Cabbage white butterfly







Pieris rapae

small cabbage white butterfly


There is another species of cabbage white butterfly, called the large cabbage white butterfly (Pieris brassicae). It is difficult to distinguish between them as the adults are very similar but their larvae are very different. The caterpillars of Pieris brassicae are black with prominent yellow stripes along the length of the body. They are spikier than the small white butterfly larvae and feed in clusters. There is usually more of them and therefore tend to do more damage.The caterpillars of Pieris rapae have short hairs all over and are pale blue-green with thin yellow dashes along the length of their bodies. They are more solitary than the large white and there tends to be less of them. Adult butterflies have white wings with black tips. Males’ wings have one black dot and the females’ have two. The eggs are pale yellow to yellow and look like upside down urns; elongated with vertical ridges.

Adult size: 50-55mm wingspan

Out and about

They are active in spring when larvae (caterpillars) have lovely new growth to feed on and then, of course, later when the brassicas (cabbages and broccoli) are growing. They seem to favour more temperate regions but will tolerate slightly warmer and cooler climates. Originating in Europe is has been introduced into China, North America, Australia and New Zealand.

Reproduction and Life cycle

The female lays single eggs on the underside of leaves. Usually two generations are produced over the warmer months but if conditions are right there could be another lot. The eggs hatch in about 7 days and take another three to four weeks to reach adulthood.

To deter

The white cabbage butterfly is territorial it is possible to trick them into thinking there are already butterflies on your plants. - Place eggshells with the white side up around and on the plants - Cut out butterfly shapes from white plastic and suspend them over the plants - place netting over plants so that the butterfly can’t get to them - Plant land cress (Barbarea vulgaris)- attracts the butterfly to lay eggs and kills the larvae when they eat it.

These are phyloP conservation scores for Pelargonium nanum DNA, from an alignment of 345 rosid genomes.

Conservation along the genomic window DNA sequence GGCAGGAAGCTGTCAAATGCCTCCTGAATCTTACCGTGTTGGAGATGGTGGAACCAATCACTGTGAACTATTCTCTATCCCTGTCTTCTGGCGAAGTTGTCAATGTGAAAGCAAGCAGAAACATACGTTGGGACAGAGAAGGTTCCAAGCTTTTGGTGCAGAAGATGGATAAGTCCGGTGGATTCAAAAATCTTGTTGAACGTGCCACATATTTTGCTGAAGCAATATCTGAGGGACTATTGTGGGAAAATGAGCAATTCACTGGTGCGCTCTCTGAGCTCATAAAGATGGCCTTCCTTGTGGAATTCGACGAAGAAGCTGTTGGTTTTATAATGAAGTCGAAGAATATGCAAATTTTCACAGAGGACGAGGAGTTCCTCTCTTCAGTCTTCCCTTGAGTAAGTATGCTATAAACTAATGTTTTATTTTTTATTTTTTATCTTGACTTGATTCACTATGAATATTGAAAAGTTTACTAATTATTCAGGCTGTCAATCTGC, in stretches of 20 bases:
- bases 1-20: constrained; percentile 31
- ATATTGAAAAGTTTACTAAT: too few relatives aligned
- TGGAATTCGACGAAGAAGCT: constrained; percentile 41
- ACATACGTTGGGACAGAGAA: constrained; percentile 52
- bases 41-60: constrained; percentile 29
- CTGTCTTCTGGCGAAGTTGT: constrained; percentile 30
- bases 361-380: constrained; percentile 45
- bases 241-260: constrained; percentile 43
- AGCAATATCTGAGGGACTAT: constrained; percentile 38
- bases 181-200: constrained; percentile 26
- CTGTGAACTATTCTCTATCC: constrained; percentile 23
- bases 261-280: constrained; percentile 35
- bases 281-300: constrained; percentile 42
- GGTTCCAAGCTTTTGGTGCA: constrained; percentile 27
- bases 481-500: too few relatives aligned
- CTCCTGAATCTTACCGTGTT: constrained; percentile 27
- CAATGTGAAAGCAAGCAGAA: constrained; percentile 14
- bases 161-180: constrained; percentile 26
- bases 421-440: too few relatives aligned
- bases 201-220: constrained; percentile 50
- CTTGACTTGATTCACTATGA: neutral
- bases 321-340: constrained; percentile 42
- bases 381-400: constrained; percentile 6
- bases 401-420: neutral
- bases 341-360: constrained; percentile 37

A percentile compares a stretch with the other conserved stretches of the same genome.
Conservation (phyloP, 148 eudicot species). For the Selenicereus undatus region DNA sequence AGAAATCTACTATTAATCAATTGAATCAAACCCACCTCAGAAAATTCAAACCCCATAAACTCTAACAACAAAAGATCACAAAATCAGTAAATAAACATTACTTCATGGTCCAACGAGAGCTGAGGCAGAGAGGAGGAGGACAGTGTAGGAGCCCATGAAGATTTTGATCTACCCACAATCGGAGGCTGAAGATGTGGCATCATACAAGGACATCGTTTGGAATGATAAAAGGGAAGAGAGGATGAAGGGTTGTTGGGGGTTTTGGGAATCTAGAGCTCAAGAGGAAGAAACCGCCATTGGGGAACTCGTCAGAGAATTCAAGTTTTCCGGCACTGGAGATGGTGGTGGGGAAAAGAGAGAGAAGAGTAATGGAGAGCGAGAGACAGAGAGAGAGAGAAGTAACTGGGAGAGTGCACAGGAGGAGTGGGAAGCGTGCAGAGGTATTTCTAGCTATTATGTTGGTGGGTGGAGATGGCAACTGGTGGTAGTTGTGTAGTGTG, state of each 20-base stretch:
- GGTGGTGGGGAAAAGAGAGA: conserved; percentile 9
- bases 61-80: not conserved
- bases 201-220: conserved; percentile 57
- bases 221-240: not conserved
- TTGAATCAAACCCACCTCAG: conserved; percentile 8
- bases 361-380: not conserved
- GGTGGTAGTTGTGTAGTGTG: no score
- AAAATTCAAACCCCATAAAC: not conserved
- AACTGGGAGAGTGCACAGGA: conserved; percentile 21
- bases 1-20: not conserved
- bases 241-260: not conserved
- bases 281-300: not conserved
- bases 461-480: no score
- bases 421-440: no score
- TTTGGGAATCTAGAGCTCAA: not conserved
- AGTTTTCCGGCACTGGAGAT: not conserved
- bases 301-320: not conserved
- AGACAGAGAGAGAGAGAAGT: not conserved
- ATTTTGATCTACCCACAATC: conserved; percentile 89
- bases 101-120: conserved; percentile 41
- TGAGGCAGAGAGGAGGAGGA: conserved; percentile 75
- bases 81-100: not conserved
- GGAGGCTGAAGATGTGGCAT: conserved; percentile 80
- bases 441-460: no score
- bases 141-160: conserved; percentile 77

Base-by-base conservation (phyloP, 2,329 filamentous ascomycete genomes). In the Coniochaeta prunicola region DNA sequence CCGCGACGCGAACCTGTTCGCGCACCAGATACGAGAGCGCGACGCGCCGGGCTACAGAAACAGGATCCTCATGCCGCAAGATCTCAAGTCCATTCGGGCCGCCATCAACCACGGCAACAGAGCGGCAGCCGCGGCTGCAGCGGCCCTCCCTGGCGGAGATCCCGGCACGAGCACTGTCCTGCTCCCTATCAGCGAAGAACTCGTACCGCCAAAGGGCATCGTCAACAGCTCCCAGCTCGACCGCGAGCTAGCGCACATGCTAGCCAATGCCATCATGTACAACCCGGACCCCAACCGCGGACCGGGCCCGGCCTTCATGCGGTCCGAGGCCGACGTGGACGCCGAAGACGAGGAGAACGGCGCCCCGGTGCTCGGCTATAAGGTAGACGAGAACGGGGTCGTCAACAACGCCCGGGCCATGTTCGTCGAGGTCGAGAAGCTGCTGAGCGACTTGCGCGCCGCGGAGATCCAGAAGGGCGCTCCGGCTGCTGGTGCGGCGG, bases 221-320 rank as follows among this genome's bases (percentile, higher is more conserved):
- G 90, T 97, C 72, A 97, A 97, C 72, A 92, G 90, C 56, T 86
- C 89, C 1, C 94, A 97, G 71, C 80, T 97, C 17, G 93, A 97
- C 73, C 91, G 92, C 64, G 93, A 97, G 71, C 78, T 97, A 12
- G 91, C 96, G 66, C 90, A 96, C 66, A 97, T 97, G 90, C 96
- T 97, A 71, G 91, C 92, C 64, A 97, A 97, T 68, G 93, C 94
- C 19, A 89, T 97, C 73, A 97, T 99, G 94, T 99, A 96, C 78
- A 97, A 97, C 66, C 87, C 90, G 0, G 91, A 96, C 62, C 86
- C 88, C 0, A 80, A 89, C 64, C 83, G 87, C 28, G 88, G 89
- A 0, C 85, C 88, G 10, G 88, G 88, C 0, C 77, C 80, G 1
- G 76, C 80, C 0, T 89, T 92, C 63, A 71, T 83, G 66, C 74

To control

To control caterpillars - Bacillus thuringiensis (Bt) is available commercially. It is a bacterium which attacks the digestive system of caterpillars. It only affects caterpillars and is therefore harmless to other animals. - Spinosad is another bacterium available commercially that also kills caterpillar eggs. - Sift flour over leaves will kill caterpillars as it blocks their breathing pores and they suffocate. - Sprinkle pepper on the leaves in the morning when they are still moist will deter - A garlic tea laced with pepper as a spray will help - Molasses spray - Neem oil spray - Place cardboard collars around seedlings as a physical barrier for cutworm - Collect dead caterpillars after treating and blend them up then use this as a spray on other live caterpillars - Pieces of raw potato and carrot will trap wire worm - Keeping area clear from weeds will help with cutworm in particular as this eliminates areas for them to shelter - Lightly digging the soil surface can disturb pupae and expose the cutworms for birds and other predators

Plants to repel

Plants to repel Artimisias (daisy family) / Chamomile / Dill / Hyssop / Lad’s love / Mint / Oregano Rosemary / Sage / Spearmint / Tansy / Thyme / Southernwood / Wormwood A border of these mixed together would be helpful

Plants to attract


Birds / Spiders / Predatory bugs / Beetles Predators of the larvae are the same as for any caterpillar Some ground beetles / Lacewings / Tachinid flies / Parasitoid wasps / Assassin bugs
Why they are a Pest
The white butterfly lays eggs on vegetables and their larvae love to eat the leaves. Although there doesn’t seem to be a lot of eggs or caterpillars around their voracious appetites cause a fair bit of damage to the leaves of crops if not dealt with early enough. They particularly like broccoli and cabbages.